Price chart pattern analysis is one of the most loved aspects of technical trading, however, there is one technique that is often overlooked by beginners, namely indicators. These off-chart projections are used to signal important information that couldn’t be seen from price charts otherwise, and so they can prove useful for predicting price movements before they happen. In this article, we’ll explore the major indicators and explain all you need to know about them.
Technical indicators belong to the family of advanced trading tools, however, this does not mean that beginners can’t benefit from them. Generally speaking, technical indicators are kinds of predefined calculations that project a certain graphical representation based on various metric inputs, such as volume, price change over time, or average price. This means that while one indicator might only take volume into account when drawing its graph, another could solely focus on the average price of a crypto asset over time.
In any case, there are two main types of technical indicators, that are, overlays and oscillators. As such, we’ll focus on these two classes in this article.
Overlays are on-chart indicators, meaning that they are displayed in the same grid as the price chart. There are hundreds of overlays out there, but the most popular ones are undoubtedly moving averages and Fibonacci lines.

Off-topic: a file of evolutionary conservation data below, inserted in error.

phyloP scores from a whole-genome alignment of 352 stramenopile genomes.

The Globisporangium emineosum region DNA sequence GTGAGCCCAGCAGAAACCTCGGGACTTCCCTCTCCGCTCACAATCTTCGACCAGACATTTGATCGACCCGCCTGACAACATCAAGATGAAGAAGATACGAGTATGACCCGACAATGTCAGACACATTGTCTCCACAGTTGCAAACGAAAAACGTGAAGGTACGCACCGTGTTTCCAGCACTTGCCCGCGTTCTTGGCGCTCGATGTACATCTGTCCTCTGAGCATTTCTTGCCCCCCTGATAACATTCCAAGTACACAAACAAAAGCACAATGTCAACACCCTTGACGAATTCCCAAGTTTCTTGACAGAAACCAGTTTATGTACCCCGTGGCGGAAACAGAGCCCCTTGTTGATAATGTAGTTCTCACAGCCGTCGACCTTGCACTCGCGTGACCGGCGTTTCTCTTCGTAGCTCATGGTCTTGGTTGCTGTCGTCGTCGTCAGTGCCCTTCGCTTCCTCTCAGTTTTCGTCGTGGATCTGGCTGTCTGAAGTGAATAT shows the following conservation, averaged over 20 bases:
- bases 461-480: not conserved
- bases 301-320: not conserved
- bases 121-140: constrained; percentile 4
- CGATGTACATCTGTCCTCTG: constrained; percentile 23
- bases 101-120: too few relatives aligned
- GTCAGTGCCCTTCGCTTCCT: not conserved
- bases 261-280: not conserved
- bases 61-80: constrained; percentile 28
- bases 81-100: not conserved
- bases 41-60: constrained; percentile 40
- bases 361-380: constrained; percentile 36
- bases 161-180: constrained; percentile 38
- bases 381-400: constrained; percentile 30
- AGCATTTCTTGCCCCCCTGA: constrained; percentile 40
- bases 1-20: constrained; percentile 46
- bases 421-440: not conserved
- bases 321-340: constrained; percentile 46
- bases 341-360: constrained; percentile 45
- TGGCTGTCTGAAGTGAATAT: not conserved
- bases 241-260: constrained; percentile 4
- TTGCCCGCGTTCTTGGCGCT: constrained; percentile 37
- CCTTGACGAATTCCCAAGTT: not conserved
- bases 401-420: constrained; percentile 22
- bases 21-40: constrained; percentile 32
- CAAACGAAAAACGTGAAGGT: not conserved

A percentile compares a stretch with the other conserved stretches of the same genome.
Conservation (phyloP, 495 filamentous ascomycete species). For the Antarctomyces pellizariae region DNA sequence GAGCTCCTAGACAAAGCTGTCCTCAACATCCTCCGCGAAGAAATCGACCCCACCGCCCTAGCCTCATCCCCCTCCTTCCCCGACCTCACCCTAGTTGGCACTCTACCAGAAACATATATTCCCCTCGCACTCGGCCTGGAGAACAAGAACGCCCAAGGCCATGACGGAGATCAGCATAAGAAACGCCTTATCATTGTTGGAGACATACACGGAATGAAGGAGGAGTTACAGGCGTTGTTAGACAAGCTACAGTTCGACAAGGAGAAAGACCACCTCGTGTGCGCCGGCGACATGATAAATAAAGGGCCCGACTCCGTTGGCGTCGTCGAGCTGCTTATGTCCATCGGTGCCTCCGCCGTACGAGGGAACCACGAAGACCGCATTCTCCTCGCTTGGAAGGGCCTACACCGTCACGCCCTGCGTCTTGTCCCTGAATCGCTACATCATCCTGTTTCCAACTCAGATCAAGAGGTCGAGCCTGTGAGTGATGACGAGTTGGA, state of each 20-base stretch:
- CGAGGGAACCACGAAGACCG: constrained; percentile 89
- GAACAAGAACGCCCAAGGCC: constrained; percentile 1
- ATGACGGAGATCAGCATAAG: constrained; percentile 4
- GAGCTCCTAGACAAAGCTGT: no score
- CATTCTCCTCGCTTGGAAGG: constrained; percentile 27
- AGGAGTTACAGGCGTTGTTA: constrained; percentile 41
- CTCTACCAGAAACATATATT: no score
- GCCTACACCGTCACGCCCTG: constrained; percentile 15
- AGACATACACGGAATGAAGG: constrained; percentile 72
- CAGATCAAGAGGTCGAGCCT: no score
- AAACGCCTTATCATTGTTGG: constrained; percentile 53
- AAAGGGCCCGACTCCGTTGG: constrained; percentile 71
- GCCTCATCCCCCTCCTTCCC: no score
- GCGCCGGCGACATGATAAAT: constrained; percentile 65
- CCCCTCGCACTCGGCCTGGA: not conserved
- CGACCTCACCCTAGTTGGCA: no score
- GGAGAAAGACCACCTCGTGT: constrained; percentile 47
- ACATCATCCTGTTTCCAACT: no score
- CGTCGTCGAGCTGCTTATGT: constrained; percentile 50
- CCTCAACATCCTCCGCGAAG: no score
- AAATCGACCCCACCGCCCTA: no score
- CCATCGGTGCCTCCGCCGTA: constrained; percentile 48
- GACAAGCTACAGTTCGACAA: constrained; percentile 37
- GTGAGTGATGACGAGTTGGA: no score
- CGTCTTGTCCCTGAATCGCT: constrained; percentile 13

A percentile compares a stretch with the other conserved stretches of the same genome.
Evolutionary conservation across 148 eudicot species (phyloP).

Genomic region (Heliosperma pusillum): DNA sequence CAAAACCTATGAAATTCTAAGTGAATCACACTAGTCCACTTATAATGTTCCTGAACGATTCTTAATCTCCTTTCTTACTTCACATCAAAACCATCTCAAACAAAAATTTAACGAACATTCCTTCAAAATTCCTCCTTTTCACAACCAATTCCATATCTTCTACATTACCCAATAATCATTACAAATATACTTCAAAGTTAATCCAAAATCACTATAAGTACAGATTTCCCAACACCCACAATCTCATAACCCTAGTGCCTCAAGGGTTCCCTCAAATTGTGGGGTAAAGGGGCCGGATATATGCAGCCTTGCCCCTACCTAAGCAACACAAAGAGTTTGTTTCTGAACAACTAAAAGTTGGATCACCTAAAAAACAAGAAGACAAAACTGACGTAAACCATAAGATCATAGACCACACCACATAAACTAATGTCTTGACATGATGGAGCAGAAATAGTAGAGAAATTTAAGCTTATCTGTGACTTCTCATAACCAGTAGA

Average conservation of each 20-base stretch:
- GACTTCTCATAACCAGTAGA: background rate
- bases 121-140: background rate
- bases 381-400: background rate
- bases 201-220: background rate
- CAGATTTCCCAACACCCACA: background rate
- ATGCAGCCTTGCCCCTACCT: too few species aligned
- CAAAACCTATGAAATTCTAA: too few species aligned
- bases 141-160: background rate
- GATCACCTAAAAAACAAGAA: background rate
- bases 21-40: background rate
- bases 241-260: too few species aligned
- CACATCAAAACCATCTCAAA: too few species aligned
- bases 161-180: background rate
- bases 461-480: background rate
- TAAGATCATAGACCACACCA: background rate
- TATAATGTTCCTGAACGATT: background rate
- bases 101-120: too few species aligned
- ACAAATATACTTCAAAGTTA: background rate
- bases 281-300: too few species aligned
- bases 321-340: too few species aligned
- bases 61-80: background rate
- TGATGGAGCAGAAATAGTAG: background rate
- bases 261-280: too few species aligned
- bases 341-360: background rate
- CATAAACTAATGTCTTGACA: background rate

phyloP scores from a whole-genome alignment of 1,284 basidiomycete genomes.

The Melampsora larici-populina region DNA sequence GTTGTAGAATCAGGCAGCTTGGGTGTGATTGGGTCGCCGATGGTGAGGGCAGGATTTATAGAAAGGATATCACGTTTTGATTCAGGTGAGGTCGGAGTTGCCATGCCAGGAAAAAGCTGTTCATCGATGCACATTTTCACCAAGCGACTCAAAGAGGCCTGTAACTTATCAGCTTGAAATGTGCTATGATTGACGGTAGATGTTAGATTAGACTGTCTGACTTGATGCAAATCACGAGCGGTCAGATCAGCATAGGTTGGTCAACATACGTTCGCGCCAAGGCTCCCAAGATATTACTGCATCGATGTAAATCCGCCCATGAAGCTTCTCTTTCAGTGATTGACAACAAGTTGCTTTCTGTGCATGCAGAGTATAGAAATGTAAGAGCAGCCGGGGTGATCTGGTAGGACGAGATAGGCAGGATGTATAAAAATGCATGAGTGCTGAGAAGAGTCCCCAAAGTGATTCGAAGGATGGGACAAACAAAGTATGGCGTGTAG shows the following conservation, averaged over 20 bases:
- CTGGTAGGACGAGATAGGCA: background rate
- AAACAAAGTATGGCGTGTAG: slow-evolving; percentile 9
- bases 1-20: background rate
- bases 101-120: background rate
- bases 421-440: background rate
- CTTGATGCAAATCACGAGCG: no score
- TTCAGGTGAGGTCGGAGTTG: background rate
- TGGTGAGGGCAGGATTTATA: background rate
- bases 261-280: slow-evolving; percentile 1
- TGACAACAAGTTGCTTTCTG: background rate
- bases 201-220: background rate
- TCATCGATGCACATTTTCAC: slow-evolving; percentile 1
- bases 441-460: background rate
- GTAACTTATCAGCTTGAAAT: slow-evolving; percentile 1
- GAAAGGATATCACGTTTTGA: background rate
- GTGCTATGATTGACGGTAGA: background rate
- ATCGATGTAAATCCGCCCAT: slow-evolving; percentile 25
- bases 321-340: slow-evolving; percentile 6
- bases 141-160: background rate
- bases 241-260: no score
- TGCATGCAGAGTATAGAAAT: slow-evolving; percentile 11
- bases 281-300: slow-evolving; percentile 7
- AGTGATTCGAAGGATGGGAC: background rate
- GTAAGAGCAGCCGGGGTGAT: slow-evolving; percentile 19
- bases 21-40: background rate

A moving average (MA) is a popular technical indicator that, as its name foreshadows, calculates and projects the average of certain price data. A moving average could be used to indicate a trend of a crypto asset more accurately than a simple price pattern analysis would, but an MA can also come in handy when determining real support and resistance levels. There are countless moving averages out there, such as the 200-day MA, and the 30-day MA.
Fibonacci lines, or retracement levels, are technical indicators that use Fibonacci numbers to try and predict when a price action reversal is approaching. This is simpler than it sounds, so let’s take a look at an example to illustrate. Popular Fibonacci numbers are 23.6%, 38.2%, 50%, 61.8%, and 78.6% which, in the context of a Fibonacci retracement level, means that if a price drops to a level that is a Fibonacci percentage of the original price, it could experience a bounce back. This is a widely used technique, however, its accuracy when applied alone is questionable.
Contrary to overlays, oscillators are indicators that are formed off-chart using their own, unique grids. Oscillators are more advanced tools than overlays, which means beginners might have a harder time applying them in practice. Widely adopted oscillators include the Relative Strength Index (RSI), stochastic oscillator, and MACD (Moving Average Convergence Divergence). Since these are highly complex tools, their explanation is out of the scope of this article, and will be discussed separately.
Overall, technical indicators can prove to be useful during technical analysis. When used correctly, these tools can help improve traders’ accuracy, as well as support existing hypotheses established through price chart pattern analysis.
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